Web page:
Blunkett brushes off criticisms of National Policing Plan

21 Nov 02
Home Secretary David Blunkett this week played down claims that he is creating a national police force, despite unveiling centrally determined priorities for local forces.

22 November 2002

Before Blunkett's November 20 announcement of the long-awaited National Policing Plan, shadow home secretary Oliver Letwin had slated the government for moving towards 'entirely unnecessary' national determination of local policing.

But the home secretary insisted that consensus on his national objectives had first been reached at local level. 'The National Policing Plan is a working document, not a wish-list, informing local plans and putting people at the heart of policing. It is now down to police forces to implement it,' he told delegates at the Association of Police Authorities' annual conference in Harrogate.

He said the priority of all forces should be to tackle crimes that blight all communities – street crime, violence, drug-dealing, car crime and burglary. Under the national plan, each central priority must be included in local policing objectives, partly so that police forces can be compared.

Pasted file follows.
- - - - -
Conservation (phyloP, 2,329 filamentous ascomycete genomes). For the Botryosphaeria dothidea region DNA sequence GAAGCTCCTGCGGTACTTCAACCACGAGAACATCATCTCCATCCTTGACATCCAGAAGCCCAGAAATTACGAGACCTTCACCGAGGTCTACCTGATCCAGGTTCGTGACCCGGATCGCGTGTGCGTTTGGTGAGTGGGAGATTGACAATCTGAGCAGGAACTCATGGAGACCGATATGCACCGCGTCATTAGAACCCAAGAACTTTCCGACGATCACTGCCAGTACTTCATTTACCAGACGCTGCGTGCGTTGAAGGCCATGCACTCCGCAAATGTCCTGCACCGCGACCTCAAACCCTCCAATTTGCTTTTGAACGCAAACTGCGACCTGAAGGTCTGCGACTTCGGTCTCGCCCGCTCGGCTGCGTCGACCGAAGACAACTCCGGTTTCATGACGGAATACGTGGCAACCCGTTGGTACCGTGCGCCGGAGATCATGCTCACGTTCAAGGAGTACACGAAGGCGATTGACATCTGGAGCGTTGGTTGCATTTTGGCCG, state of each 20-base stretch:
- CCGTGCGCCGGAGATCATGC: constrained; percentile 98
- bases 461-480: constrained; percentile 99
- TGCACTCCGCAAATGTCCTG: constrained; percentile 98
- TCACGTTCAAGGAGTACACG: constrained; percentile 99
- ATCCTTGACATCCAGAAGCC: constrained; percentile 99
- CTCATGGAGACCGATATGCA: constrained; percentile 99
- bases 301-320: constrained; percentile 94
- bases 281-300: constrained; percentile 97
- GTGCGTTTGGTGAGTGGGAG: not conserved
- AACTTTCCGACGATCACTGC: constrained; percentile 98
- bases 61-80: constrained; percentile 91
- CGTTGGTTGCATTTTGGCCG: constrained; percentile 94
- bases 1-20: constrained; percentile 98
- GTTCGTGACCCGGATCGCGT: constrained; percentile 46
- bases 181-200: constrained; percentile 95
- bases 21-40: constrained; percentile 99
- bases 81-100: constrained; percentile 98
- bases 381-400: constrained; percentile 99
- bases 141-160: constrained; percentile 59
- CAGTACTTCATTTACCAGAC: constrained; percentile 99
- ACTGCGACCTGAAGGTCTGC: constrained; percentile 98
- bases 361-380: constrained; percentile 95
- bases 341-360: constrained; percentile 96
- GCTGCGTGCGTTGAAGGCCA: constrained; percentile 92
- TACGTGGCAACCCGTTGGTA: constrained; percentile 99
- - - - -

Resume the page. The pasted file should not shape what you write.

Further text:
A source at the Home Office acknowledged to Public Finance that although Blunkett's plan intended to complement the 'safer community' focus of the Office of the Deputy Prime Minister's recent Local Government Bill, it was based on 'populist local overtones'.

'It is in many ways, however, a good example of joined-up government, reflecting the priorities of the home secretary and the ODPM, but with local management of those objectives,' the source said.

Dr Ruth Henig, chair of the Association of Police Officers, said local forces needed to make their own interpretations of the National Plan. She said it was a 'framework for discussion with communities from which we can develop clear and robust local policing.'


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